Was it hand hygiene, fragility of the patients, or room cleaning procedures?

Tuesday, October 29th, 2019

Harvard Medical School graduate and lecturer Dr. Stephanie Taylor and colleagues studied 370 patients in one unit of a hospital to try to isolate the factors associated with patient infections:

They tested and retested 8 million data points controlling for every variable they could think of to explain the likelihood of infection. Was it hand hygiene, fragility of the patients, or room cleaning procedures? Taylor thought it might have something to do with the number of visitors to the patient’s room.

While all those factors had modest influence, one factor stood out above them all, and it shocked the research team. The one factor most associated with infection was (drum roll): dry air. At low relative humidity, indoor air was strongly associated with higher infection rates. “When we dry the air out, droplets and skin flakes carrying viruses and bacteria are launched into the air, traveling far and over long periods of time. The microbes that survive this launching tend to be the ones that cause healthcare-associated infections,” said Taylor. “Even worse, in addition to this increased exposure to infectious particles, the dry air also harms our natural immune barriers which protect us from infections.”

Since that study was published, there is now more research in peer-reviewed literature observing a link between dry air and viral infections, such as the flu, colds and measles, as well as many bacterial infections, and the National Institutes of Health (NIH) is funding more research. Taylor finds one of the most interesting studies from a team at the Mayo Clinic, which humidified half of the classrooms in a preschool and left the other half alone over three months during the winter. Influenza-related absenteeism in the humidified classrooms was two-thirds lower than in the standard classrooms—a dramatic difference. Taylor says this study is important because its design included a control group: the half of classrooms without humidity-related intervention.

Scientists attribute the influence of dry air to a new understanding about the behavior of airborne particles, or “infectious aerosol transmissions.” They used to assume the microbes in desiccated droplets were dead, but advances in the past several years changed that thinking. “With new genetic analysis tools, we are finding out that most of the microbes are not dead at all. They are simply dormant while waiting for a source of rehydration,” Taylor explained. “Humans are an ideal source of hydration, since we are basically 60% water. When a tiny infectious particle lands on or in a patient, the pathogen rehydrates and begins the infectious cycle all over again.”

This isn’t exactly news though.


  1. Eli says:

    Seriously? You mean, like, air conditioning? Whudathunk! It isn’t as though sinus illnesses increase in air conditioning season, right?

  2. Graham says:

    Funny, I’ve hated humidity all my life and still do. It’s gross, and sickening in its own ways, in terms of its enervating effects. Whether and how it contributes to sickening in the sense of actual disease, I’ll leave to the tropical hygienists. Other than mosquitoes, whose baleful influence is known.

    So when it’s above 26-27 Celsius and above 50-60% humidity, I want my indoor AC if I can get it. Living without it for about 7 Ottawa summers was unpleasant. Especially the magical summer of 2018 when it was like a swamp in this valley for two months. I know, the whining of a temperate zone man.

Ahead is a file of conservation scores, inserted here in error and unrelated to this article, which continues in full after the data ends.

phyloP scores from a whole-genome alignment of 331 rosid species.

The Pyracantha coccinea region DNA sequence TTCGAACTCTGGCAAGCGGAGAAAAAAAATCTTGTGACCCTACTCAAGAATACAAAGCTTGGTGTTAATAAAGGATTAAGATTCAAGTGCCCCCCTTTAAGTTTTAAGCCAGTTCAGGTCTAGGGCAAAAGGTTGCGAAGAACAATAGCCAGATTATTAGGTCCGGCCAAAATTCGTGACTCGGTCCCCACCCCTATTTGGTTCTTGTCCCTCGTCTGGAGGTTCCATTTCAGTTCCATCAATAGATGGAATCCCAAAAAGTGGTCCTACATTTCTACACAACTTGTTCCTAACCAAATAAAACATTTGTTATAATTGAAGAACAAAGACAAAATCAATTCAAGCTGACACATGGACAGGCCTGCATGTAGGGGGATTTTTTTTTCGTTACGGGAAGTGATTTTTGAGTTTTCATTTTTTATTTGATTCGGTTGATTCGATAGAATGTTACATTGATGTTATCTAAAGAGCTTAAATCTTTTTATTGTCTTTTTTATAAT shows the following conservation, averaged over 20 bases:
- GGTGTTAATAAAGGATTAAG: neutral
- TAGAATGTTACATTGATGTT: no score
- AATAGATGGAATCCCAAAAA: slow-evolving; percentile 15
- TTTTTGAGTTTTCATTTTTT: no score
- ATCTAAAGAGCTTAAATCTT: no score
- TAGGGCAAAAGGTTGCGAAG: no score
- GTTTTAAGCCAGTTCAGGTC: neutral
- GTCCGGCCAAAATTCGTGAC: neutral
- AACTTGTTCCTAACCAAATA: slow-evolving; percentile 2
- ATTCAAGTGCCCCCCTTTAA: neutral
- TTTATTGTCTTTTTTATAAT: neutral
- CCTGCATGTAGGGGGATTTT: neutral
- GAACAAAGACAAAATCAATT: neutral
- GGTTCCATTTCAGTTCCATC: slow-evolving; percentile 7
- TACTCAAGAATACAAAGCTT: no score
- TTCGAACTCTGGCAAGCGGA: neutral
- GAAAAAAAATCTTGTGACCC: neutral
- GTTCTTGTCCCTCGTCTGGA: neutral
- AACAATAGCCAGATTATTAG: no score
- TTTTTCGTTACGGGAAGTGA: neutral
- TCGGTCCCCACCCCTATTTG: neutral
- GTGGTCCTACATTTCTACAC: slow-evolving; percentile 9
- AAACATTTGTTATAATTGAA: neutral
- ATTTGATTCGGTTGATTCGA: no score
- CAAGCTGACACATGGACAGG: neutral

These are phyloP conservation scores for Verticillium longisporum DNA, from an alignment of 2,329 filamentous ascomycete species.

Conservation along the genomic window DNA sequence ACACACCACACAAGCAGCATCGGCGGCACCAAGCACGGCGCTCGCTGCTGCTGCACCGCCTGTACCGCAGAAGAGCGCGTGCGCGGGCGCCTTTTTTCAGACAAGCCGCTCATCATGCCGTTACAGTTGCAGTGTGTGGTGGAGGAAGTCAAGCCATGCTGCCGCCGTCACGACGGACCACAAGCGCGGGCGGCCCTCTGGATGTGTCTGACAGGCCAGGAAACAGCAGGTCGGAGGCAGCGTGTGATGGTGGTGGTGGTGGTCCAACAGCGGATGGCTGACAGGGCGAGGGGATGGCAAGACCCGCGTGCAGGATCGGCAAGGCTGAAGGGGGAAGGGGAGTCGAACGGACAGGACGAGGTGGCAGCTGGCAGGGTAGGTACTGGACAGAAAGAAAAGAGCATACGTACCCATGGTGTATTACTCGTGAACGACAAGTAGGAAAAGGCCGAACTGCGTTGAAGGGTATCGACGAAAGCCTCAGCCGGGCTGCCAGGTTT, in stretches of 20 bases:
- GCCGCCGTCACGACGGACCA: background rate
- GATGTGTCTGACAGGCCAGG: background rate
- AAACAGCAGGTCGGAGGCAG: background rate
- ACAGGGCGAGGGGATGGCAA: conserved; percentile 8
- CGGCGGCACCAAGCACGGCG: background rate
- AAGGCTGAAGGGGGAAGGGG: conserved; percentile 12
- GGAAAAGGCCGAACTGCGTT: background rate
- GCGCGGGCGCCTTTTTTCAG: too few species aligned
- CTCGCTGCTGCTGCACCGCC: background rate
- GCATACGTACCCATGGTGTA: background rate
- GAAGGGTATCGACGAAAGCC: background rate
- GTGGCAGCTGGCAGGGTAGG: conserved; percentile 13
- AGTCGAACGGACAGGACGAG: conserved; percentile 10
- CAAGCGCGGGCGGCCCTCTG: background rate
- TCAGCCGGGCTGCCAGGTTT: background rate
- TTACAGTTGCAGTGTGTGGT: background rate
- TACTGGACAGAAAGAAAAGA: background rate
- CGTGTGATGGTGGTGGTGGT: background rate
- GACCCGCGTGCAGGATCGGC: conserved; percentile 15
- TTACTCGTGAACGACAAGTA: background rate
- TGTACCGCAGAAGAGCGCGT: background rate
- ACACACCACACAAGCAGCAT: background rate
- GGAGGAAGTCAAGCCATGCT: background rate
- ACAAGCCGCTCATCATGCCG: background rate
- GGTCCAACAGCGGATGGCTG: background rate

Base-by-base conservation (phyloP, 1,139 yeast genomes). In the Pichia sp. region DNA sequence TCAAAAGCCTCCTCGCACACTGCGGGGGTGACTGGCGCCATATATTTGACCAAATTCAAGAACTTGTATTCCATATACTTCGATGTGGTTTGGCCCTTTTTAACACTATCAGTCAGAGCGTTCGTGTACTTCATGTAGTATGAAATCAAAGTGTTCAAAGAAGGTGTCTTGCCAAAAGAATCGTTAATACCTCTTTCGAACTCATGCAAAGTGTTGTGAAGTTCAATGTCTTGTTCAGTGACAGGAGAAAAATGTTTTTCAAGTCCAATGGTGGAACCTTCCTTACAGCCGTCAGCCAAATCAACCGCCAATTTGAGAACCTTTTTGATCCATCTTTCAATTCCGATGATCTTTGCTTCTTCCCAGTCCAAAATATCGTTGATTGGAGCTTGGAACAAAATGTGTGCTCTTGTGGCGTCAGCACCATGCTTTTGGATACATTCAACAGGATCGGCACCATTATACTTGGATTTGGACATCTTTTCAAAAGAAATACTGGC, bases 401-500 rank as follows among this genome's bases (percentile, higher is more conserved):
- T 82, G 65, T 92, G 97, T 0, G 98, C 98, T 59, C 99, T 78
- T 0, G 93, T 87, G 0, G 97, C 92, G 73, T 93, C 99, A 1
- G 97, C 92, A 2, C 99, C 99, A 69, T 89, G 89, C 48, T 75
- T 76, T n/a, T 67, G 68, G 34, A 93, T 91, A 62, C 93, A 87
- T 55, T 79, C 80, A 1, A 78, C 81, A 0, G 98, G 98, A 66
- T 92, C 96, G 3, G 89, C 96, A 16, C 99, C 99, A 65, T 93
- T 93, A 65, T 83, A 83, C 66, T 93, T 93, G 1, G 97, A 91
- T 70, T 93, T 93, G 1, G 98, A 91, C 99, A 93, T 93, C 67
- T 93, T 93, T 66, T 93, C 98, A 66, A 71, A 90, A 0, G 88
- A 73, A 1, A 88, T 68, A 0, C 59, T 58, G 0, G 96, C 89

But, my love of cool doesn’t come with as much love of dry as it used to. I used to revel that my old apartment was kept above 23 degrees Celsius [sometimes 25] in winter by its crappy hot water radiators, and with humidity under 30%. Only when it had gone down to 20 or less was I concerned.

    So a couple of winters ago I started having chronic low-degree visual blur and constant eye itching. By the end I thought I had some sort of horrid eye disease and it felt one night like some tiny lifeform was gouging its way out of my skull through my eyeballs.

    I’d never had dry eyes before. Had no idea it could get that bad. The optometrist’s first words on finishing her inspection were, “You have few tears”.

    I resisted the temptation to say I’d wept them all. She just meant my eyes had grown a tad dry. A big tad.

    Between that and dried up sinuses, I think that apartment was trying to kill me with dryness in winter, dampness in spring and fall, and humidity in summer.

    But it gave me a new appreciation of the perils of dry air in any environment. I got more colds toward the end, too.

    You’d think health care practitioners would have known this, even if they didn’t have the most up to date models of microbial life cycle as revealed here.

    Not that I’d want to be in an un-air-conditioned hospital in July with a case of swamp crotch on top of whatever put me in there. But there needs to be a happy medium of interior environment.

    I get it’s hard in large buildings with a lot of rooms and variable size spaces, but even office buildings of some age seem to manage the HVAC somewhat tolerably.

    My office this morning in a decaying 40-year-old building with many systemic problems was nonetheless at 21°C and 60% humidity as measured by an analog thermo/hygrometer. It mostly retains those conditions year round regardless of the outside. Which as it happens today is reported to be 15°ree;C and 69% humidity outside. A relatively dry day compared to most of our recent fall weather.

    Hospitals have a lot more doors opening and closing, frantic movement of people and equipment, and so on. But it should still be possible, and judged highly important, to keep the climate controlled.

    Maybe they all just loved dry air as I once did.

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